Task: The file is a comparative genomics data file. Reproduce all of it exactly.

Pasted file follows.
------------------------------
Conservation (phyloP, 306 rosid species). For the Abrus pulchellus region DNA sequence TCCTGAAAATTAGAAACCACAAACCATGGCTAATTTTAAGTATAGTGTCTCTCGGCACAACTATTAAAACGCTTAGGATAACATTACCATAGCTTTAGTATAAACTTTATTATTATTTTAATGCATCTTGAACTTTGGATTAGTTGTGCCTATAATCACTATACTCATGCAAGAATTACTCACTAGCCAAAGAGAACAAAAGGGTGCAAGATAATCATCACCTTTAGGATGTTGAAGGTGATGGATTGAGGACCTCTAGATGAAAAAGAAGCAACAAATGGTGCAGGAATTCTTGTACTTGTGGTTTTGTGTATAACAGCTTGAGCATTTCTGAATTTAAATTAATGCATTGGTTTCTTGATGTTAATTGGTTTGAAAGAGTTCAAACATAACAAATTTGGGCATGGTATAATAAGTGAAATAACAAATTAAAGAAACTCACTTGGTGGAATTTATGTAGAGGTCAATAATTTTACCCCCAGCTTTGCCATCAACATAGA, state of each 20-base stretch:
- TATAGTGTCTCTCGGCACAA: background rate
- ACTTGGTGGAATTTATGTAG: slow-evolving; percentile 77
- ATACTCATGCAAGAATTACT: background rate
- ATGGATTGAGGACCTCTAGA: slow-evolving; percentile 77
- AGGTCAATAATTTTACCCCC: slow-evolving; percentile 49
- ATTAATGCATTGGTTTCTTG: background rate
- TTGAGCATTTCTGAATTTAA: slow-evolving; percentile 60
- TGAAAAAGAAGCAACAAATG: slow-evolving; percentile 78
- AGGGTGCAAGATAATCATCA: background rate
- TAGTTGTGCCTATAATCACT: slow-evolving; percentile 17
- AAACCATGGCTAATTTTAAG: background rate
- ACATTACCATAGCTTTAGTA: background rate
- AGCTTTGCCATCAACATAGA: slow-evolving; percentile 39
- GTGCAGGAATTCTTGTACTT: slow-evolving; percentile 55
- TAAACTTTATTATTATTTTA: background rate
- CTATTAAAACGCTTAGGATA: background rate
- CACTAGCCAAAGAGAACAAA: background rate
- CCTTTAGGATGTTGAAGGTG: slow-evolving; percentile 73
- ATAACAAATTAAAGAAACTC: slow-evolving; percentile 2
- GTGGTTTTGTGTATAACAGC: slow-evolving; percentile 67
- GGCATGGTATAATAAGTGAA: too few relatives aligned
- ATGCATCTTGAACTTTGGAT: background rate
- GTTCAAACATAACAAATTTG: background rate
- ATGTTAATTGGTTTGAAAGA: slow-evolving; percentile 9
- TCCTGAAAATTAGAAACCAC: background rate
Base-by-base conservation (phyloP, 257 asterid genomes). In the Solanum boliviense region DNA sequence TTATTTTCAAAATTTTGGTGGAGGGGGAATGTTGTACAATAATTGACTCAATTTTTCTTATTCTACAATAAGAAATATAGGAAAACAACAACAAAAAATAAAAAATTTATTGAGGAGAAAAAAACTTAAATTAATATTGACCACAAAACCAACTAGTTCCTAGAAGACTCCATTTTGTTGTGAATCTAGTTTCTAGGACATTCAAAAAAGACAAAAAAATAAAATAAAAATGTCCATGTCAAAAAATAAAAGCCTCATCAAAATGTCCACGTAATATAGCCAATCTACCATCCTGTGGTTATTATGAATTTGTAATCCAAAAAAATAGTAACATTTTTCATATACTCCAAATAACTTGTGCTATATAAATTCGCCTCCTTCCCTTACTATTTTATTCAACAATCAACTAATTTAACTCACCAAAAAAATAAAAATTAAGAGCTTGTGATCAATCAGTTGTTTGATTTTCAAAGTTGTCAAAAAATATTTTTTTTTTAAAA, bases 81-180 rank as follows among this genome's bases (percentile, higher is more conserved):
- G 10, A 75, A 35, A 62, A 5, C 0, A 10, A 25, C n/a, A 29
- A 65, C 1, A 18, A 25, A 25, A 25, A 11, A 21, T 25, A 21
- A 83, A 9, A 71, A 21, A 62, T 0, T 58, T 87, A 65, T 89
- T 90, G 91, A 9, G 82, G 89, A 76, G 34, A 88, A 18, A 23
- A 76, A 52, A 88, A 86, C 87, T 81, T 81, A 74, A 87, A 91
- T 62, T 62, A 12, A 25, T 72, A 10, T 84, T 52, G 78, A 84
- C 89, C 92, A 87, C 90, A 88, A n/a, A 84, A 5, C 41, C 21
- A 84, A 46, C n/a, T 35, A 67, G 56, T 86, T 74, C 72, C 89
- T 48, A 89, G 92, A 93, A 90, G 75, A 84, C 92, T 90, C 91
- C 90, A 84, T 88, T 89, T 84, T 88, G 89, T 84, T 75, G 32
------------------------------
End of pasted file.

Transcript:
Conservation (phyloP, 306 rosid species). For the Abrus pulchellus region DNA sequence TCCTGAAAATTAGAAACCACAAACCATGGCTAATTTTAAGTATAGTGTCTCTCGGCACAACTATTAAAACGCTTAGGATAACATTACCATAGCTTTAGTATAAACTTTATTATTATTTTAATGCATCTTGAACTTTGGATTAGTTGTGCCTATAATCACTATACTCATGCAAGAATTACTCACTAGCCAAAGAGAACAAAAGGGTGCAAGATAATCATCACCTTTAGGATGTTGAAGGTGATGGATTGAGGACCTCTAGATGAAAAAGAAGCAACAAATGGTGCAGGAATTCTTGTACTTGTGGTTTTGTGTATAACAGCTTGAGCATTTCTGAATTTAAATTAATGCATTGGTTTCTTGATGTTAATTGGTTTGAAAGAGTTCAAACATAACAAATTTGGGCATGGTATAATAAGTGAAATAACAAATTAAAGAAACTCACTTGGTGGAATTTATGTAGAGGTCAATAATTTTACCCCCAGCTTTGCCATCAACATAGA, state of each 20-base stretch:
- TATAGTGTCTCTCGGCACAA: background rate
- ACTTGGTGGAATTTATGTAG: slow-evolving; percentile 77
- ATACTCATGCAAGAATTACT: background rate
- ATGGATTGAGGACCTCTAGA: slow-evolving; percentile 77
- AGGTCAATAATTTTACCCCC: slow-evolving; percentile 49
- ATTAATGCATTGGTTTCTTG: background rate
- TTGAGCATTTCTGAATTTAA: slow-evolving; percentile 60
- TGAAAAAGAAGCAACAAATG: slow-evolving; percentile 78
- AGGGTGCAAGATAATCATCA: background rate
- TAGTTGTGCCTATAATCACT: slow-evolving; percentile 17
- AAACCATGGCTAATTTTAAG: background rate
- ACATTACCATAGCTTTAGTA: background rate
- AGCTTTGCCATCAACATAGA: slow-evolving; percentile 39
- GTGCAGGAATTCTTGTACTT: slow-evolving; percentile 55
- TAAACTTTATTATTATTTTA: background rate
- CTATTAAAACGCTTAGGATA: background rate
- CACTAGCCAAAGAGAACAAA: background rate
- CCTTTAGGATGTTGAAGGTG: slow-evolving; percentile 73
- ATAACAAATTAAAGAAACTC: slow-evolving; percentile 2
- GTGGTTTTGTGTATAACAGC: slow-evolving; percentile 67
- GGCATGGTATAATAAGTGAA: too few relatives aligned
- ATGCATCTTGAACTTTGGAT: background rate
- GTTCAAACATAACAAATTTG: background rate
- ATGTTAATTGGTTTGAAAGA: slow-evolving; percentile 9
- TCCTGAAAATTAGAAACCAC: background rate
Base-by-base conservation (phyloP, 257 asterid genomes). In the Solanum boliviense region DNA sequence TTATTTTCAAAATTTTGGTGGAGGGGGAATGTTGTACAATAATTGACTCAATTTTTCTTATTCTACAATAAGAAATATAGGAAAACAACAACAAAAAATAAAAAATTTATTGAGGAGAAAAAAACTTAAATTAATATTGACCACAAAACCAACTAGTTCCTAGAAGACTCCATTTTGTTGTGAATCTAGTTTCTAGGACATTCAAAAAAGACAAAAAAATAAAATAAAAATGTCCATGTCAAAAAATAAAAGCCTCATCAAAATGTCCACGTAATATAGCCAATCTACCATCCTGTGGTTATTATGAATTTGTAATCCAAAAAAATAGTAACATTTTTCATATACTCCAAATAACTTGTGCTATATAAATTCGCCTCCTTCCCTTACTATTTTATTCAACAATCAACTAATTTAACTCACCAAAAAAATAAAAATTAAGAGCTTGTGATCAATCAGTTGTTTGATTTTCAAAGTTGTCAAAAAATATTTTTTTTTTAAAA, bases 81-180 rank as follows among this genome's bases (percentile, higher is more conserved):
- G 10, A 75, A 35, A 62, A 5, C 0, A 10, A 25, C n/a, A 29
- A 65, C 1, A 18, A 25, A 25, A 25, A 11, A 21, T 25, A 21
- A 83, A 9, A 71, A 21, A 62, T 0, T 58, T 87, A 65, T 89
- T 90, G 91, A 9, G 82, G 89, A 76, G 34, A 88, A 18, A 23
- A 76, A 52, A 88, A 86, C 87, T 81, T 81, A 74, A 87, A 91
- T 62, T 62, A 12, A 25, T 72, A 10, T 84, T 52, G 78, A 84
- C 89, C 92, A 87, C 90, A 88, A n/a, A 84, A 5, C 41, C 21
- A 84, A 46, C n/a, T 35, A 67, G 56, T 86, T 74, C 72, C 89
- T 48, A 89, G 92, A 93, A 90, G 75, A 84, C 92, T 90, C 91
- C 90, A 84, T 88, T 89, T 84, T 88, G 89, T 84, T 75, G 32